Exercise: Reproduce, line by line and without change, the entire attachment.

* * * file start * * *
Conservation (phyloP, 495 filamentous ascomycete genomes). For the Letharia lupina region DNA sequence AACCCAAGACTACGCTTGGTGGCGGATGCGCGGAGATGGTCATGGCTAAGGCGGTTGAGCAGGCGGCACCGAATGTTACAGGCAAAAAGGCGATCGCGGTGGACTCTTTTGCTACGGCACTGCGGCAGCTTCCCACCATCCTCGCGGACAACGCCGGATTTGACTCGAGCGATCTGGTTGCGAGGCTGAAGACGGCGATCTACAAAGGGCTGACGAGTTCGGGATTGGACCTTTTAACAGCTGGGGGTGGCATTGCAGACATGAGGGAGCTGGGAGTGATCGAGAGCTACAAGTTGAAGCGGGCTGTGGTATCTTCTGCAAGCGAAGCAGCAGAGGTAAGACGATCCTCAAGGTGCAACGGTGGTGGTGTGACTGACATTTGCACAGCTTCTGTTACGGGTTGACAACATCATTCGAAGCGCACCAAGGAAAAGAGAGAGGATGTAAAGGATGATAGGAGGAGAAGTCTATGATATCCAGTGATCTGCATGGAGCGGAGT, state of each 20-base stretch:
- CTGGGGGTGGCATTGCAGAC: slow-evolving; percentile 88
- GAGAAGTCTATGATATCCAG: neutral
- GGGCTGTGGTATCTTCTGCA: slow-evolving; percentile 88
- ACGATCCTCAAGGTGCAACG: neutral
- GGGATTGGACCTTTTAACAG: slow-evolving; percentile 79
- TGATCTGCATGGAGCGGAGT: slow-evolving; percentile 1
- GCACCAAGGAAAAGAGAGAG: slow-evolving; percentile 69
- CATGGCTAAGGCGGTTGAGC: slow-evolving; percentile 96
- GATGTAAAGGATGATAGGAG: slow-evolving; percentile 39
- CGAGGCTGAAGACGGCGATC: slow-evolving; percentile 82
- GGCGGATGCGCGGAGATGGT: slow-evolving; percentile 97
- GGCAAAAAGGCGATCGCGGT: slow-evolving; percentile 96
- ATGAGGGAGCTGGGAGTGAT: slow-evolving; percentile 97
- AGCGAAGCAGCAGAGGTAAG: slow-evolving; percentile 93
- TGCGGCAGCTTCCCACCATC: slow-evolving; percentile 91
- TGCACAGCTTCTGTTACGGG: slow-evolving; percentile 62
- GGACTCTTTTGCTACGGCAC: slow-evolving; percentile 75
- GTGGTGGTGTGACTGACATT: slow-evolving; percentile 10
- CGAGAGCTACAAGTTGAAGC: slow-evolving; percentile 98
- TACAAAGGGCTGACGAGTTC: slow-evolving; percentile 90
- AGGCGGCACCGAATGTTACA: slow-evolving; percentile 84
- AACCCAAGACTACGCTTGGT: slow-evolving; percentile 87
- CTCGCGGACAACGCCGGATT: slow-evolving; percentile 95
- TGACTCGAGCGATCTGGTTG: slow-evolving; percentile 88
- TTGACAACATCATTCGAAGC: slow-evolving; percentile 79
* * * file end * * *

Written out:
Conservation (phyloP, 495 filamentous ascomycete genomes). For the Letharia lupina region DNA sequence AACCCAAGACTACGCTTGGTGGCGGATGCGCGGAGATGGTCATGGCTAAGGCGGTTGAGCAGGCGGCACCGAATGTTACAGGCAAAAAGGCGATCGCGGTGGACTCTTTTGCTACGGCACTGCGGCAGCTTCCCACCATCCTCGCGGACAACGCCGGATTTGACTCGAGCGATCTGGTTGCGAGGCTGAAGACGGCGATCTACAAAGGGCTGACGAGTTCGGGATTGGACCTTTTAACAGCTGGGGGTGGCATTGCAGACATGAGGGAGCTGGGAGTGATCGAGAGCTACAAGTTGAAGCGGGCTGTGGTATCTTCTGCAAGCGAAGCAGCAGAGGTAAGACGATCCTCAAGGTGCAACGGTGGTGGTGTGACTGACATTTGCACAGCTTCTGTTACGGGTTGACAACATCATTCGAAGCGCACCAAGGAAAAGAGAGAGGATGTAAAGGATGATAGGAGGAGAAGTCTATGATATCCAGTGATCTGCATGGAGCGGAGT, state of each 20-base stretch:
- CTGGGGGTGGCATTGCAGAC: slow-evolving; percentile 88
- GAGAAGTCTATGATATCCAG: neutral
- GGGCTGTGGTATCTTCTGCA: slow-evolving; percentile 88
- ACGATCCTCAAGGTGCAACG: neutral
- GGGATTGGACCTTTTAACAG: slow-evolving; percentile 79
- TGATCTGCATGGAGCGGAGT: slow-evolving; percentile 1
- GCACCAAGGAAAAGAGAGAG: slow-evolving; percentile 69
- CATGGCTAAGGCGGTTGAGC: slow-evolving; percentile 96
- GATGTAAAGGATGATAGGAG: slow-evolving; percentile 39
- CGAGGCTGAAGACGGCGATC: slow-evolving; percentile 82
- GGCGGATGCGCGGAGATGGT: slow-evolving; percentile 97
- GGCAAAAAGGCGATCGCGGT: slow-evolving; percentile 96
- ATGAGGGAGCTGGGAGTGAT: slow-evolving; percentile 97
- AGCGAAGCAGCAGAGGTAAG: slow-evolving; percentile 93
- TGCGGCAGCTTCCCACCATC: slow-evolving; percentile 91
- TGCACAGCTTCTGTTACGGG: slow-evolving; percentile 62
- GGACTCTTTTGCTACGGCAC: slow-evolving; percentile 75
- GTGGTGGTGTGACTGACATT: slow-evolving; percentile 10
- CGAGAGCTACAAGTTGAAGC: slow-evolving; percentile 98
- TACAAAGGGCTGACGAGTTC: slow-evolving; percentile 90
- AGGCGGCACCGAATGTTACA: slow-evolving; percentile 84
- AACCCAAGACTACGCTTGGT: slow-evolving; percentile 87
- CTCGCGGACAACGCCGGATT: slow-evolving; percentile 95
- TGACTCGAGCGATCTGGTTG: slow-evolving; percentile 88
- TTGACAACATCATTCGAAGC: slow-evolving; percentile 79